So file this one under “What Could Possibly Go Wrong?” subcategory, “Everything.”
American ally the United Arab Emirates (UAE) has dispatched hundreds of Colombian mercenaries to Yemen to fight in that country’s raging conflict, adding a volatile new element in a complex proxy war that has drawn in the United States and Iran, reports the New York Times.
It is the first combat deployment for the mercenary army that the Emirates has built up over the past five years. And — small world –the army was raised and for its few years run by Erik Prince, the founder of Blackwater. The mercs are presently controlled by the small Emirati military while Prince presumably has moved on to create private merc armies for others we’ll someday learn about.
The arrival in Yemen of 450 Latin American troops — among them are also Panamanian, Salvadoran and Chilean soldiers — adds to the volatile stew of government armies, armed tribes, terrorist networks and Yemeni militias currently at war in the country. Earlier this year, a coalition of Sunni countries led by Saudi Arabia, including the United States, began a military campaign in Yemen against Shia Houthi rebels supported by Iran. So, in theory, the merc army is semi-on the same side as the US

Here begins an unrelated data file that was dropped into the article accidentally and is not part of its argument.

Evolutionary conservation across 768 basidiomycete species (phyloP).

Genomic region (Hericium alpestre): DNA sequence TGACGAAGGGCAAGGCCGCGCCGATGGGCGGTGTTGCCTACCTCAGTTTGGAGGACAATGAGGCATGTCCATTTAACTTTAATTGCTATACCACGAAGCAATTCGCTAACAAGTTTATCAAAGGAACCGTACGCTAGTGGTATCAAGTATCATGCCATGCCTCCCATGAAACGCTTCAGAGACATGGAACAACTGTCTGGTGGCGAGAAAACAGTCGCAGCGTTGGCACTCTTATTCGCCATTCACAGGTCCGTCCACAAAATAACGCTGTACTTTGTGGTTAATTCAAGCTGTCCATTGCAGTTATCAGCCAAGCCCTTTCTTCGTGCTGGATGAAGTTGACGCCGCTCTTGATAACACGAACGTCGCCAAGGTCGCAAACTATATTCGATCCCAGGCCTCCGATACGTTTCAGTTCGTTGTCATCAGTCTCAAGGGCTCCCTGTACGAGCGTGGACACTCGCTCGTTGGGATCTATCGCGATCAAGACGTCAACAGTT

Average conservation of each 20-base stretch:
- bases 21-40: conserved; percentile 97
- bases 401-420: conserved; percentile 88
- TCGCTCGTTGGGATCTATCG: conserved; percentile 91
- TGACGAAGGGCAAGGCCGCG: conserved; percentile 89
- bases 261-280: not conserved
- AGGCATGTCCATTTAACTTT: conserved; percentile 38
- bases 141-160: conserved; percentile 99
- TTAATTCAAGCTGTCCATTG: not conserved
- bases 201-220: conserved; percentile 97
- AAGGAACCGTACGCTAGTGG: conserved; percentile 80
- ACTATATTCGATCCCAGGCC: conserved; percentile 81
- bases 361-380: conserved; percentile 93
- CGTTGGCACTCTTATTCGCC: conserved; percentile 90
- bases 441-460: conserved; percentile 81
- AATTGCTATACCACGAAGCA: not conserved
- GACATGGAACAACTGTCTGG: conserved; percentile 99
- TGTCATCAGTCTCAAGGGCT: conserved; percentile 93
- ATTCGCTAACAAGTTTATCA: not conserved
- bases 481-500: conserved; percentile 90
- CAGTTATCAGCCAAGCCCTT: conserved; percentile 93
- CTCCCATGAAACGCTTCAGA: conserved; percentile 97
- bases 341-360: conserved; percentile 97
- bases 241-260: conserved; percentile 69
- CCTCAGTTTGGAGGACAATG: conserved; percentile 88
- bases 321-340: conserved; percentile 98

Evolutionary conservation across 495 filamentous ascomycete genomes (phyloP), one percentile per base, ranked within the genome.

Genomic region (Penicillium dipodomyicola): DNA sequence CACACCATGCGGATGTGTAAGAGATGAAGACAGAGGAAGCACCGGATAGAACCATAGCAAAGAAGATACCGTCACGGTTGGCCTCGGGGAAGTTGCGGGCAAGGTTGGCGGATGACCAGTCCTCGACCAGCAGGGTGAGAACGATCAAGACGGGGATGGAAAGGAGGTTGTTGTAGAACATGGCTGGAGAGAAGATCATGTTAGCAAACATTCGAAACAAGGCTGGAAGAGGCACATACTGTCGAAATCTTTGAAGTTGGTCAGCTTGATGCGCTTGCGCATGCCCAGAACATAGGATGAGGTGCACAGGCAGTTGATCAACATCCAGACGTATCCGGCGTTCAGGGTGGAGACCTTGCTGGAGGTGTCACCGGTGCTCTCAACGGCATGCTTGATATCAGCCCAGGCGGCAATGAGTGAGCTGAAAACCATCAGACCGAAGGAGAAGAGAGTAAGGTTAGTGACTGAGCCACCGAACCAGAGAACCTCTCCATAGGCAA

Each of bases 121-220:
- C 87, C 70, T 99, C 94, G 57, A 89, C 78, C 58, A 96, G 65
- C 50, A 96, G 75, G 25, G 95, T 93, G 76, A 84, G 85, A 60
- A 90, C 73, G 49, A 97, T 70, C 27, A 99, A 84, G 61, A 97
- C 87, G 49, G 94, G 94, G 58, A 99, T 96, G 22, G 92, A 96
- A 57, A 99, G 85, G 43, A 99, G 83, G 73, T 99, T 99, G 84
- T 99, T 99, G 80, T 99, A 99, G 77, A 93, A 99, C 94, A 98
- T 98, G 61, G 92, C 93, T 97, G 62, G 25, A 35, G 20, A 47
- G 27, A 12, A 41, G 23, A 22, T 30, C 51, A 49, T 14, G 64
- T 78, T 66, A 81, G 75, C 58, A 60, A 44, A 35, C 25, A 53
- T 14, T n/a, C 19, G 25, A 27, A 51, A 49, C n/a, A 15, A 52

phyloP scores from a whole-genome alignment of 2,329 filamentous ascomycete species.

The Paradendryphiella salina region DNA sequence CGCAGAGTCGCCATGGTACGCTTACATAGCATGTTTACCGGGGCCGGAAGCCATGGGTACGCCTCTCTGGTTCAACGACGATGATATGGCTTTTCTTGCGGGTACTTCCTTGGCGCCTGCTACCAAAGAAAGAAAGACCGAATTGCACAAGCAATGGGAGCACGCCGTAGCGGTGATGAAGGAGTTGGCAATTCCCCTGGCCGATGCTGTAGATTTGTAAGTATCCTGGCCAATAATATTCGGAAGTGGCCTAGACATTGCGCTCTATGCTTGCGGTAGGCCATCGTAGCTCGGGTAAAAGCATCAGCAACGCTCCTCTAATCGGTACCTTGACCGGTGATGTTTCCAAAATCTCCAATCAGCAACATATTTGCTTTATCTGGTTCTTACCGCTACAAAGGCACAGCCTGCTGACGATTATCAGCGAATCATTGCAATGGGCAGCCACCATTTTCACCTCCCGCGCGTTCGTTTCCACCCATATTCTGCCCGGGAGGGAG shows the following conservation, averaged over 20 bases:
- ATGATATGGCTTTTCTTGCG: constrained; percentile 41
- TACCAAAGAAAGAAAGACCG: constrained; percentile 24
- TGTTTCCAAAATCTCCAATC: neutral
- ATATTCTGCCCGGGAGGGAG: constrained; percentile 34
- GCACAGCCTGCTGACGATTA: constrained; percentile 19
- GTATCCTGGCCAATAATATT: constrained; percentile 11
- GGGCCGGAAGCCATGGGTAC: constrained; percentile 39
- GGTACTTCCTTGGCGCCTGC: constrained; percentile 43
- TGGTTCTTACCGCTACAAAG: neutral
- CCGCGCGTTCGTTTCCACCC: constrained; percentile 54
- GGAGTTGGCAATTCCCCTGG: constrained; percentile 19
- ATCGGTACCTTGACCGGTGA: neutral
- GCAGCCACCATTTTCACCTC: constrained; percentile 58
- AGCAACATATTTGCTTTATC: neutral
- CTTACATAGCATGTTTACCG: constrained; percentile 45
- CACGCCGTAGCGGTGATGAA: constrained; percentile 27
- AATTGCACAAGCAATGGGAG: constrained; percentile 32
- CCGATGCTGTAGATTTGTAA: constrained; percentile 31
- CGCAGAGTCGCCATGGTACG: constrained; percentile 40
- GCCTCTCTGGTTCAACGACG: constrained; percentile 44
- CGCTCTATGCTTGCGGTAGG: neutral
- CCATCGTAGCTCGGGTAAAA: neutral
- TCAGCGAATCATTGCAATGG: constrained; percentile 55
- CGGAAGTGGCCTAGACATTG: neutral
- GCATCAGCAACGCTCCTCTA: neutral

As background, we all do remember that the US government previously employed Erik Prince’s Blackwater mercenaries in Iraq as security for the American embassy and State Department diplomats.
After Blackwater imploded, killing 14 innocent Iraqi civilians and wounding 17 others, in Nisour Square and after a few name changes (Xe, Academi) to hide the fact that Blackwater was still employed by the State Department long after, the mercenary contracts moved to other similar but unrelated companies. Those companies in turn employed mercenaries from various countries in service to the USG. In addition to many mercs from Central and South America, popular hired guns also were recruited from Africa, where child soldiers and constant warfare created a steady pool of trained recruits.
“Mercenaries are an attractive option for rich countries who wish to wage war yet whose citizens may not want to fight,” said Sean McFate, a senior fellow at the Atlantic Council and author of The Modern Mercenary: Private Armies and What They Mean for World Order.
“The private military industry is global now,” said McFate, adding that the United States essentially “legitimized” the industry with its heavy reliance on contractors in Iraq and Afghanistan over more than a decade of war.
BONUS: Erik Prince is now chairman of another security firm, Frontier Services Group. It focuses heavily on providing logistics and aviation support in Africa. The company has a fleet of Cessna aircraft and “holds important customer approvals from the United Nations, the British government and the US government.”
And what could possibly go wrong with all that?
Reprinted with permission from WeMeantWell.com.